Two main modes currently prevail for nanoparticle administration to the cancer site, one of which does not require surface identification (Figure 2, right box). This mode of delivery, termed passive targeting, relies on abnormal large gap junctions in the endothelium of tumor blood vessels. This so-called enhanced permeability and retention (EPR) effect depends upon particle size, shape, and composition. Through this feature, nanoparticles gradually accumulate at the target site. Passive targeting, though, is limited in its usefulness for several reasons [18,21]. First, the EPR effect is highly dependent upon the location of the tumor and is strengthened or weakened by the presence or absence of adjacent blood vasculature networks. EPR's greatest deficiency is exposed when looking at the vasculature signature of solid tumors. In such cases, tumor vessels are poorly perfused with blood and are rendered dysfunctional, leading to poor penetration. Coupled with the high interstitial pressure of the vessels, which limits nanoparticle extravasation, passive diffusion is nearly impossible [21]. However, active targeting (Figure 2, left box), most often with a homing ligand that recognizes a surface receptor protein, compensates for these limiting factors. Among the tumor targeting moieties, include ligands (essentially defined as small molecule that binds specifically to a larger molecule), such as antibodies, and peptides that have strong affinity to their cognate, cellular binding partners, for example, tumor antigens, cell surface receptors, and tumor vasculature [18].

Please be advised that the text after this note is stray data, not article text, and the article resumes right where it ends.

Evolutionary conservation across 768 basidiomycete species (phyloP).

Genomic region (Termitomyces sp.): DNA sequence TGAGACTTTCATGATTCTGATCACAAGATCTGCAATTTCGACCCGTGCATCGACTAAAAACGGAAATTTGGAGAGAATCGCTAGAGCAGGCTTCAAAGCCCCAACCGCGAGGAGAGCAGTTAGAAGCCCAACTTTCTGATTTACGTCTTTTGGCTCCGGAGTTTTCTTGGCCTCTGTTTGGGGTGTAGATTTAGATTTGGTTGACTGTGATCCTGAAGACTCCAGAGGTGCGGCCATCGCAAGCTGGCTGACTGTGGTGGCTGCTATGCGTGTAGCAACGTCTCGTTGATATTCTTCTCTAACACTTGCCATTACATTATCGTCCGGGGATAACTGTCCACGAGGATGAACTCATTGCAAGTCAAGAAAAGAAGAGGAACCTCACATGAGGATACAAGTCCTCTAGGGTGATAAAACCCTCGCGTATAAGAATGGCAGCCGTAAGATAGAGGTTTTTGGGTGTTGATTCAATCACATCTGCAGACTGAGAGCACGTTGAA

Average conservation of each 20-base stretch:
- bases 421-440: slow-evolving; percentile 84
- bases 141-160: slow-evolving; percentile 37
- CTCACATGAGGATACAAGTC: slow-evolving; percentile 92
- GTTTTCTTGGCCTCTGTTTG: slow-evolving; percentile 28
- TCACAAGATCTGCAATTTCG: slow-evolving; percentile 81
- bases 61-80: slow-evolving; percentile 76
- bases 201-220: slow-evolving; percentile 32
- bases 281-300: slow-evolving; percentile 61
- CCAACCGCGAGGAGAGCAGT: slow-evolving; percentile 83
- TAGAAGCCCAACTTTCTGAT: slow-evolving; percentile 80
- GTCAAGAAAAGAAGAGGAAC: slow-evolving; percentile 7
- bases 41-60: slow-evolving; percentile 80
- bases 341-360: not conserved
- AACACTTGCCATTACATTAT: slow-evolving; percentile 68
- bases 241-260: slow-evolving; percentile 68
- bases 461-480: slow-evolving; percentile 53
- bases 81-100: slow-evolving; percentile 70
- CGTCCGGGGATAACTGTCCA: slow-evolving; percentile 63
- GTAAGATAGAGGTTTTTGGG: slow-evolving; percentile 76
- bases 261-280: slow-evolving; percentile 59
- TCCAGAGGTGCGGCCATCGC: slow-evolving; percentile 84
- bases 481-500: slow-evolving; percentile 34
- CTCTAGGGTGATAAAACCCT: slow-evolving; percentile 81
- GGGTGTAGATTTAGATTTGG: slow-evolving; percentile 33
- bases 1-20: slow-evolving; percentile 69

Our research team recently demonstrated [61] the efficacy of EGF-cisplatin-conjugated single walled carbon nanotube (SWCNT) complexes in reducing tumor growth in mice (Figure 3). Briefly, EGF and cisplatin molecules were covalently linked to the surface of oxidized, shortened single-walled carbon nanotubes, creating molecular missiles that targeted an EGFR-overexpressing human head and neck cancer cell line. Strikingly, subsequent in vivo systemic administration of the bioconjugates (via tail vein injection) was found to retard growth of flank xenografts on athymic nude mice. Complexes lacking the EGF ligand showed little to no effect in the same set of in vivo experiments [61,62]. Luminescent quantum dot nanoparticles (Qdots) were used to track the fate of these nanotubes with optical imaging.